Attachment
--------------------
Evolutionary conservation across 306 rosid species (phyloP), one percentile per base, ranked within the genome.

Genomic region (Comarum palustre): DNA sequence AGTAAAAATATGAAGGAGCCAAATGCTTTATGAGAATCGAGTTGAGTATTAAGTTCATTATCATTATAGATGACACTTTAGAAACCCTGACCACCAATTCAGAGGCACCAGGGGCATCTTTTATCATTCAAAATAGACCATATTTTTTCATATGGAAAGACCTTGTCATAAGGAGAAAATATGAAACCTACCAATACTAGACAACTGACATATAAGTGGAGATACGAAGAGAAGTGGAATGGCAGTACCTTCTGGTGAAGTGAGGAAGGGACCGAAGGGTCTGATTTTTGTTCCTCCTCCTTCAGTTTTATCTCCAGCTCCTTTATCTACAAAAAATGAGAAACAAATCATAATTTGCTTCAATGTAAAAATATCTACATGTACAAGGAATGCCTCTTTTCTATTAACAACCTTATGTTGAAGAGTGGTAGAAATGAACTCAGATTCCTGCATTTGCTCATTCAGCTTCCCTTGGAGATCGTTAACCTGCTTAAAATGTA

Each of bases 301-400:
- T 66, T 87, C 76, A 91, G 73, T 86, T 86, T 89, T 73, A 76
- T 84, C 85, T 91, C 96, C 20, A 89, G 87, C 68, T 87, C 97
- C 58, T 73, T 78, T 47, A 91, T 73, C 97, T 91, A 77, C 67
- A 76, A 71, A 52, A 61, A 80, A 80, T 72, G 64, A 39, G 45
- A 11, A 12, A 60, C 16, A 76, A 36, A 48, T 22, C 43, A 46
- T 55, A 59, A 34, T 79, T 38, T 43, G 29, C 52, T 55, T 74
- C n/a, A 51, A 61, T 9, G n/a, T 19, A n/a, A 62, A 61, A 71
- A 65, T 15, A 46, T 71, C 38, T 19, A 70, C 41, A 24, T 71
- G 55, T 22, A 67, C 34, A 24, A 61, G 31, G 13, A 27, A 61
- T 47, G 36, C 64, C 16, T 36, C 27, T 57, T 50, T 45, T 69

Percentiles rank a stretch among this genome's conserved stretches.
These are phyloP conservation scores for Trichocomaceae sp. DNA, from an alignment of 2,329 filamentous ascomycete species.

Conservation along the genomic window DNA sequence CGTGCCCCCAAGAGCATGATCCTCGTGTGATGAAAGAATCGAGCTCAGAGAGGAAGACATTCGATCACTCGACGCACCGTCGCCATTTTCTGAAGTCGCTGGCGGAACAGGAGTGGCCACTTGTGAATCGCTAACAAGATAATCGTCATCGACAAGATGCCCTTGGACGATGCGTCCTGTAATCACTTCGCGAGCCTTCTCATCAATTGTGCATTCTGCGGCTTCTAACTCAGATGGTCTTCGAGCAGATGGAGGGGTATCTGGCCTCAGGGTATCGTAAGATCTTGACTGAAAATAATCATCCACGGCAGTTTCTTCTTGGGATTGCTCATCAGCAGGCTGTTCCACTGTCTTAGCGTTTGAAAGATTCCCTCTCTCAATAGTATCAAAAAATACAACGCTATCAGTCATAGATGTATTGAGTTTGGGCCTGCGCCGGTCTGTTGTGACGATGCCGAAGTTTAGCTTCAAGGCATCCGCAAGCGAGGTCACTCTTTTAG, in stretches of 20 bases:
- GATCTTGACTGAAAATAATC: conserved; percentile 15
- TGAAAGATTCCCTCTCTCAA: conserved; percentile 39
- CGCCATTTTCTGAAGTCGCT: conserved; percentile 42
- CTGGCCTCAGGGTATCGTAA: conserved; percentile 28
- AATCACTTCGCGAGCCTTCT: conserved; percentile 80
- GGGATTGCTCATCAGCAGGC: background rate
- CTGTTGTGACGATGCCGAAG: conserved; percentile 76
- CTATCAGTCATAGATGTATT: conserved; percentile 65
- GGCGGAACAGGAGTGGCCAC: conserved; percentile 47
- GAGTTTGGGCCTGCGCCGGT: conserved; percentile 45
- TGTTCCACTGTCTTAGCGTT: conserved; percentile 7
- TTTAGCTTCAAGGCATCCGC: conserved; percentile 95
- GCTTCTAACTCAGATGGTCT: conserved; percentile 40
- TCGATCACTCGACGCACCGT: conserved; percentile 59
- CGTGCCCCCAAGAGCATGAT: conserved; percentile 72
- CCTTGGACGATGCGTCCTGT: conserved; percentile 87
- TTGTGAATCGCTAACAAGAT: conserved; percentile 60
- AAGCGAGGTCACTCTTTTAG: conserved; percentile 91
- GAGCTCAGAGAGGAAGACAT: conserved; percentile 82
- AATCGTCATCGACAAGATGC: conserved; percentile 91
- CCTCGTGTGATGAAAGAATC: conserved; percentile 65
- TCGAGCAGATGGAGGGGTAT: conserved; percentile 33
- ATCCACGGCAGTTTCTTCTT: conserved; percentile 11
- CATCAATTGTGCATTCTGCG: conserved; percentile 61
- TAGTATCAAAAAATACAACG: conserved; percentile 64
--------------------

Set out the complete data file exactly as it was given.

Evolutionary conservation across 306 rosid species (phyloP), one percentile per base, ranked within the genome.

Genomic region (Comarum palustre): DNA sequence AGTAAAAATATGAAGGAGCCAAATGCTTTATGAGAATCGAGTTGAGTATTAAGTTCATTATCATTATAGATGACACTTTAGAAACCCTGACCACCAATTCAGAGGCACCAGGGGCATCTTTTATCATTCAAAATAGACCATATTTTTTCATATGGAAAGACCTTGTCATAAGGAGAAAATATGAAACCTACCAATACTAGACAACTGACATATAAGTGGAGATACGAAGAGAAGTGGAATGGCAGTACCTTCTGGTGAAGTGAGGAAGGGACCGAAGGGTCTGATTTTTGTTCCTCCTCCTTCAGTTTTATCTCCAGCTCCTTTATCTACAAAAAATGAGAAACAAATCATAATTTGCTTCAATGTAAAAATATCTACATGTACAAGGAATGCCTCTTTTCTATTAACAACCTTATGTTGAAGAGTGGTAGAAATGAACTCAGATTCCTGCATTTGCTCATTCAGCTTCCCTTGGAGATCGTTAACCTGCTTAAAATGTA

Each of bases 301-400:
- T 66, T 87, C 76, A 91, G 73, T 86, T 86, T 89, T 73, A 76
- T 84, C 85, T 91, C 96, C 20, A 89, G 87, C 68, T 87, C 97
- C 58, T 73, T 78, T 47, A 91, T 73, C 97, T 91, A 77, C 67
- A 76, A 71, A 52, A 61, A 80, A 80, T 72, G 64, A 39, G 45
- A 11, A 12, A 60, C 16, A 76, A 36, A 48, T 22, C 43, A 46
- T 55, A 59, A 34, T 79, T 38, T 43, G 29, C 52, T 55, T 74
- C n/a, A 51, A 61, T 9, G n/a, T 19, A n/a, A 62, A 61, A 71
- A 65, T 15, A 46, T 71, C 38, T 19, A 70, C 41, A 24, T 71
- G 55, T 22, A 67, C 34, A 24, A 61, G 31, G 13, A 27, A 61
- T 47, G 36, C 64, C 16, T 36, C 27, T 57, T 50, T 45, T 69

Percentiles rank a stretch among this genome's conserved stretches.
These are phyloP conservation scores for Trichocomaceae sp. DNA, from an alignment of 2,329 filamentous ascomycete species.

Conservation along the genomic window DNA sequence CGTGCCCCCAAGAGCATGATCCTCGTGTGATGAAAGAATCGAGCTCAGAGAGGAAGACATTCGATCACTCGACGCACCGTCGCCATTTTCTGAAGTCGCTGGCGGAACAGGAGTGGCCACTTGTGAATCGCTAACAAGATAATCGTCATCGACAAGATGCCCTTGGACGATGCGTCCTGTAATCACTTCGCGAGCCTTCTCATCAATTGTGCATTCTGCGGCTTCTAACTCAGATGGTCTTCGAGCAGATGGAGGGGTATCTGGCCTCAGGGTATCGTAAGATCTTGACTGAAAATAATCATCCACGGCAGTTTCTTCTTGGGATTGCTCATCAGCAGGCTGTTCCACTGTCTTAGCGTTTGAAAGATTCCCTCTCTCAATAGTATCAAAAAATACAACGCTATCAGTCATAGATGTATTGAGTTTGGGCCTGCGCCGGTCTGTTGTGACGATGCCGAAGTTTAGCTTCAAGGCATCCGCAAGCGAGGTCACTCTTTTAG, in stretches of 20 bases:
- GATCTTGACTGAAAATAATC: conserved; percentile 15
- TGAAAGATTCCCTCTCTCAA: conserved; percentile 39
- CGCCATTTTCTGAAGTCGCT: conserved; percentile 42
- CTGGCCTCAGGGTATCGTAA: conserved; percentile 28
- AATCACTTCGCGAGCCTTCT: conserved; percentile 80
- GGGATTGCTCATCAGCAGGC: background rate
- CTGTTGTGACGATGCCGAAG: conserved; percentile 76
- CTATCAGTCATAGATGTATT: conserved; percentile 65
- GGCGGAACAGGAGTGGCCAC: conserved; percentile 47
- GAGTTTGGGCCTGCGCCGGT: conserved; percentile 45
- TGTTCCACTGTCTTAGCGTT: conserved; percentile 7
- TTTAGCTTCAAGGCATCCGC: conserved; percentile 95
- GCTTCTAACTCAGATGGTCT: conserved; percentile 40
- TCGATCACTCGACGCACCGT: conserved; percentile 59
- CGTGCCCCCAAGAGCATGAT: conserved; percentile 72
- CCTTGGACGATGCGTCCTGT: conserved; percentile 87
- TTGTGAATCGCTAACAAGAT: conserved; percentile 60
- AAGCGAGGTCACTCTTTTAG: conserved; percentile 91
- GAGCTCAGAGAGGAAGACAT: conserved; percentile 82
- AATCGTCATCGACAAGATGC: conserved; percentile 91
- CCTCGTGTGATGAAAGAATC: conserved; percentile 65
- TCGAGCAGATGGAGGGGTAT: conserved; percentile 33
- ATCCACGGCAGTTTCTTCTT: conserved; percentile 11
- CATCAATTGTGCATTCTGCG: conserved; percentile 61
- TAGTATCAAAAAATACAACG: conserved; percentile 64